Tuesday, February 25, 2014
Super Telephoto Zooms
We decipher the technobabble behind these nature photography mainstays
Shorter focal lengths provide wider angles of view than longer ones. But just how wide or narrow a given lens' angle of view also depends on the format of the image sensor. Smaller sensors "see" less of the image produced by a given lens, producing a narrower angle of view. Larger sensors see more of the image, producing a wider angle of view. See the diagram at left.
Smaller DSLR sensors generally are assigned "crop factors" based on how their angles of view compare to that of a full-frame sensor (36x24mm, the size of a 35mm film image frame). In the early days of digital, this helped film shooters quickly understand what a given lens would do when used on a smaller-sensor camera (early digital SLRs had smaller APS-C sensors, so named because they were approximately the size of an Advanced Photo System "Classic-"format image frame). As mentioned earlier, a full-frame DSLR image sensor measures 36x24mm and has a diagonal of 43.2mm. An APS-C sensor measures around 23.6x15.6mm and has a diagonal of around 28.3mm. Since the full-frame diagonal is about 1.5X longer than the APS-C diagonal, a given lens on an APS-C camera produces the same field of view as a lens 1.5X longer on a full-frame camera. For example, a 200mm lens on an APS-C camera frames like a 300mm lens on a full-frame camera—great for telephoto fans. But a 28mm lens on an APS-C camera frames like a 42mm lens on a full-frame camera—not so good for wide-angle fans. That's why the kit zooms sold with APS-C cameras start at 18mm: An 18-55mm zoom on an APS-C camera frames like a 27-83mm on a full-frame camera.
Four Thirds System sensors measure 17.3x13.0mm, with a diagonal measurement of 21.6mm—half that of a full-frame sensor. So a given focal length on a Four Thirds System camera frames like a lens twice as long on a full-frame camera: A 200mm lens on a Four Thirds DSLR (or Micro Four Thirds mirrorless camera) frames like a 400mm lens on a full-frame DSLR.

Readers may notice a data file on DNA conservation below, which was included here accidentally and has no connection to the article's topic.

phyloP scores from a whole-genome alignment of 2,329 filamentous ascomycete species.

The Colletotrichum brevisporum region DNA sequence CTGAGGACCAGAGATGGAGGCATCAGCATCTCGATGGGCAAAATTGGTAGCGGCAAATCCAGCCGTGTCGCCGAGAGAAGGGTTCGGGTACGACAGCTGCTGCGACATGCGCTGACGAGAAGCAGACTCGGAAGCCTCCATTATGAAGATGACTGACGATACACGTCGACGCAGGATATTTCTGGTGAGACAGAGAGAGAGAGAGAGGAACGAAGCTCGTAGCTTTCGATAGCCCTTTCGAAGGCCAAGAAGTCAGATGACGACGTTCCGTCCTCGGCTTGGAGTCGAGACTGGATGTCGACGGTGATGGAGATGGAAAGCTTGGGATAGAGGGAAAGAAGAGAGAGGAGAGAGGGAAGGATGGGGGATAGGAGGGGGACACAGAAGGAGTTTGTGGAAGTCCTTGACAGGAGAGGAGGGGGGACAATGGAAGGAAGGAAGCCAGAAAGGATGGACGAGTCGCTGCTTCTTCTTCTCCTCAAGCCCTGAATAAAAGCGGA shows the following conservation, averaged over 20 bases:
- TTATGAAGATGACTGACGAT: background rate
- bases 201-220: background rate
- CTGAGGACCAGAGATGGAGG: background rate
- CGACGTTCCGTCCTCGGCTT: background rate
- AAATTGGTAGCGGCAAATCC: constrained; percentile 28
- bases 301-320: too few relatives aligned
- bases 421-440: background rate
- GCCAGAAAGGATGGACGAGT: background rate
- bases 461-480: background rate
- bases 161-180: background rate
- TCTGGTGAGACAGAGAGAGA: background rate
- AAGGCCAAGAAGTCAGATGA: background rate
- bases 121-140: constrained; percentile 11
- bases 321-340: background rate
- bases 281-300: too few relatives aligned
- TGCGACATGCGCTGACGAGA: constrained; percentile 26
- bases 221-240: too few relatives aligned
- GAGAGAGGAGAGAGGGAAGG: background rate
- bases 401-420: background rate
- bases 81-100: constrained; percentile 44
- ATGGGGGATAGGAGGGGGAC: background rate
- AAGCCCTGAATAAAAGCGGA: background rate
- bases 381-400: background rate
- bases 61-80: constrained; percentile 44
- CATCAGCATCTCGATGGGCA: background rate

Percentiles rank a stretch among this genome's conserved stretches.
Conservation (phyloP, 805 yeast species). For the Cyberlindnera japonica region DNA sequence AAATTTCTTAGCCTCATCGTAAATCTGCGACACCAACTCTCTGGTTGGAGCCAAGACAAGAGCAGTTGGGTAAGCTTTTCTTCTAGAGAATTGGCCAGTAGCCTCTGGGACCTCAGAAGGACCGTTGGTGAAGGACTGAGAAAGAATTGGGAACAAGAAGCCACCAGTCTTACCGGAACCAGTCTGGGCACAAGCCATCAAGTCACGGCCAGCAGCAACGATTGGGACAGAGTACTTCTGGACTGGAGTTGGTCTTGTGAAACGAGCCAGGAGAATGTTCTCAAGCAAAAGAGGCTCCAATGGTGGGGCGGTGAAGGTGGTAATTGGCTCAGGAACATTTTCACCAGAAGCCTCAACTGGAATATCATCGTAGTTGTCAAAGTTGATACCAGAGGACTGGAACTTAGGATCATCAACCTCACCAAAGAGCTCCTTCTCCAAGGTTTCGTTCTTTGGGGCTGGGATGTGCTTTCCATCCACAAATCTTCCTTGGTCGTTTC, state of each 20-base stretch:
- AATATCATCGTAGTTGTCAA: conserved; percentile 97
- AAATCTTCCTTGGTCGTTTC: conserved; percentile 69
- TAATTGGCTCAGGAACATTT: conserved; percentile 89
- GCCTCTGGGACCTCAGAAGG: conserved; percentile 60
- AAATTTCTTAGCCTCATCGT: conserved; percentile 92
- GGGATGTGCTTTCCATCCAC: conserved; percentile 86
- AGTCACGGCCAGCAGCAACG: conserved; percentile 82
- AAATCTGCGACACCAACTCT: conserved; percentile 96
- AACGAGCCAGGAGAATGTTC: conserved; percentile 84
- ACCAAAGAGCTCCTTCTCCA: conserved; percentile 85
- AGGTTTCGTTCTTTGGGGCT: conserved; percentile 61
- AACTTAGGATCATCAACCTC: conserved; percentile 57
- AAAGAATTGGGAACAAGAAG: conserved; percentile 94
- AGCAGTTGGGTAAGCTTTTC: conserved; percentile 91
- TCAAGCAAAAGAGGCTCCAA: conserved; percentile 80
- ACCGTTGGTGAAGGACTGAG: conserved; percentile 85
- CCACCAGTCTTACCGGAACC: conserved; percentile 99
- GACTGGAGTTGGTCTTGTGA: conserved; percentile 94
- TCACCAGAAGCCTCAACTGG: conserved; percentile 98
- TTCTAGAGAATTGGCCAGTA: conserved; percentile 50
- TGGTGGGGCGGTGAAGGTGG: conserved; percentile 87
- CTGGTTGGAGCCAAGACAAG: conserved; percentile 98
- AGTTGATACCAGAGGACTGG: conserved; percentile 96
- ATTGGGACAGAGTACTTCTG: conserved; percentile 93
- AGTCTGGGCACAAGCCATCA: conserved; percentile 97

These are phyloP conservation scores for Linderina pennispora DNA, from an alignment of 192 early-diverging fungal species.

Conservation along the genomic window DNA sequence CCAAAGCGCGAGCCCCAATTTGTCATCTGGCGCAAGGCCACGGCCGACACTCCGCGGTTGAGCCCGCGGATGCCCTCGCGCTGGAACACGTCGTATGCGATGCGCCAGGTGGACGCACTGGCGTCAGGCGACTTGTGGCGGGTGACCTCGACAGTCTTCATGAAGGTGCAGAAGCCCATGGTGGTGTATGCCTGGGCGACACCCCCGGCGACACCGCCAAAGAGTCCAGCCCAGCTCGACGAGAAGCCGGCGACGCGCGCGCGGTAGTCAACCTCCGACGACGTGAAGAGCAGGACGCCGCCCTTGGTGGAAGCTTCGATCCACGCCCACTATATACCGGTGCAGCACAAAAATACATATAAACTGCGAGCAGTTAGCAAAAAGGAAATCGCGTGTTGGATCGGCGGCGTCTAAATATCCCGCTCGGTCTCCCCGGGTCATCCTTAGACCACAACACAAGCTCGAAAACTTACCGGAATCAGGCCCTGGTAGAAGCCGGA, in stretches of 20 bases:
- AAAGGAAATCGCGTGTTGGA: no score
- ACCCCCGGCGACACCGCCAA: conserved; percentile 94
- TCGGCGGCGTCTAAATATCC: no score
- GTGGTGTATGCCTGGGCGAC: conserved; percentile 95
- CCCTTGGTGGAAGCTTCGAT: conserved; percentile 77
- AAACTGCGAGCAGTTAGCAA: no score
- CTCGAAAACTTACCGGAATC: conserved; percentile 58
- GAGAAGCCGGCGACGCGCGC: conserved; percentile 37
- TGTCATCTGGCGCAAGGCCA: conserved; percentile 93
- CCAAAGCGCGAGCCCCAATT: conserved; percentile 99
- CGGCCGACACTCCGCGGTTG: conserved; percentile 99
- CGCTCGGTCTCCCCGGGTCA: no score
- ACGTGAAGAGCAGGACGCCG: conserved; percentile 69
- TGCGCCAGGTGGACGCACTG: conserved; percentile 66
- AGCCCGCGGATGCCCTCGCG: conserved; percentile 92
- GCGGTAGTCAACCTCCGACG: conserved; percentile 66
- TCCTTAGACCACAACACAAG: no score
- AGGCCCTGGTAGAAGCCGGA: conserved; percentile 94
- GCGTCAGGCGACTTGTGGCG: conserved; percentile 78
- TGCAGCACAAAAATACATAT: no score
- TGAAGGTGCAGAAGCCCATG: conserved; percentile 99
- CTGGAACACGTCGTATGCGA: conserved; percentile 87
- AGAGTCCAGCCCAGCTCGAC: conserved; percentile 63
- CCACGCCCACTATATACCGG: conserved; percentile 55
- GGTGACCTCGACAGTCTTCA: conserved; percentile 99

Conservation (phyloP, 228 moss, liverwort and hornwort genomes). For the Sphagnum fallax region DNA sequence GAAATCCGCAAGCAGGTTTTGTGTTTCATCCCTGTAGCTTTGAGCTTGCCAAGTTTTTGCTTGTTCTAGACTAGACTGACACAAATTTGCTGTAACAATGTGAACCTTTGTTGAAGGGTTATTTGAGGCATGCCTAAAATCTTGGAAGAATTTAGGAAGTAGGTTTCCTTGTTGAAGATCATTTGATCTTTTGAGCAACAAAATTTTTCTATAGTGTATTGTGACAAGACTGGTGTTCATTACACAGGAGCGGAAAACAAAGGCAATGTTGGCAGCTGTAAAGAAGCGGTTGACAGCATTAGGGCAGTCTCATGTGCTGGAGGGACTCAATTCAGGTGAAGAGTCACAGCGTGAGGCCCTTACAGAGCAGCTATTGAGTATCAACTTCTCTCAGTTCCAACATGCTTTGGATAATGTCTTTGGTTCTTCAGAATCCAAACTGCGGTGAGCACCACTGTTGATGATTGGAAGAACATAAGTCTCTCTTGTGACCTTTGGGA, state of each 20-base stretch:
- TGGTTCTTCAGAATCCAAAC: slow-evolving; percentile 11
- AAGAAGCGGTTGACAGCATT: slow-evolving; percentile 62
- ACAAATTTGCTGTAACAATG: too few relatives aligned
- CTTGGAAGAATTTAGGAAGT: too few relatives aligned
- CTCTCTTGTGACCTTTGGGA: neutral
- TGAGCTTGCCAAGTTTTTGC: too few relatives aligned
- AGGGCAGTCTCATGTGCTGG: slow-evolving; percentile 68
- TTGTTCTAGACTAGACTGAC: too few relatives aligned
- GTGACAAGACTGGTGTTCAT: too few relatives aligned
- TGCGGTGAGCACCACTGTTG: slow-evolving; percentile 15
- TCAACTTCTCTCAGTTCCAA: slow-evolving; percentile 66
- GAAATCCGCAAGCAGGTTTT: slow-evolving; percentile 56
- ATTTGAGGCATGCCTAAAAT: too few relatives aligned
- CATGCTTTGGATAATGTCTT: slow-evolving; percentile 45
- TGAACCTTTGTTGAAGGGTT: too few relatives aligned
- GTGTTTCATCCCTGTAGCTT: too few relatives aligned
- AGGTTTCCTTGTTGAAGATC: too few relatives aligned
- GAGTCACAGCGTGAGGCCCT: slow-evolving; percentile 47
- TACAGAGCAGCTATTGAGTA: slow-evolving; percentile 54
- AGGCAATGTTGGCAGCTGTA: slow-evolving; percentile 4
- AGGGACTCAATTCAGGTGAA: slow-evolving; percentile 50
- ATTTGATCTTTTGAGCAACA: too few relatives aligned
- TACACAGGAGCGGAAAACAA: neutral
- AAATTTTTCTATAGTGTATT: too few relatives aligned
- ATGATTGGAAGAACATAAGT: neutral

Note that this is a crop factor, not truly a magnification. When focused at a given distance, a given focal length produces an image of a given subject as a given size at the focal plane. For example, a 100mm macro lens focused on a 20mm-high object at 1:2 produces an image of the object 10mm high at the image plane (sensor or film). This size doesn't change just because you put a larger or smaller sensor at the image plane. A smaller sensor just crops more tightly, so the object's 10mm image takes up more of the frame. For most practical purposes, it can be considered magnification, but in reality, it's not.
Several manufacturers offer lenses designed for full-frame cameras (these include 35mm SLR lenses) and lenses designed specifically for the smaller APS-C sensor. The full-frame lenses cover an image circle 43.2mm in diameter—the diagonal measurement of the full-frame sensor (or 35mm film frame). APS-C lenses cover an image circle of around 28.3mm—the diagonal measurement of an APS-C image sensor. If you use an APS-C lens on a full-frame camera, the image will vignette. Canon calls its APS-C lenses EF-S, and you can't even physically mount one on a full-frame camera. Nikon calls its APS-C lenses DX, and if you mount one on a full-frame Nikon DSLR, it will crop to the smaller DX format automatically. Sigma calls its APS-C lenses DC, Sony—DT, Tamron—Di II and Tokina—DX. (Pentax doesn't make full-frame DSLRs, so their DSLR lenses are APS-C.)
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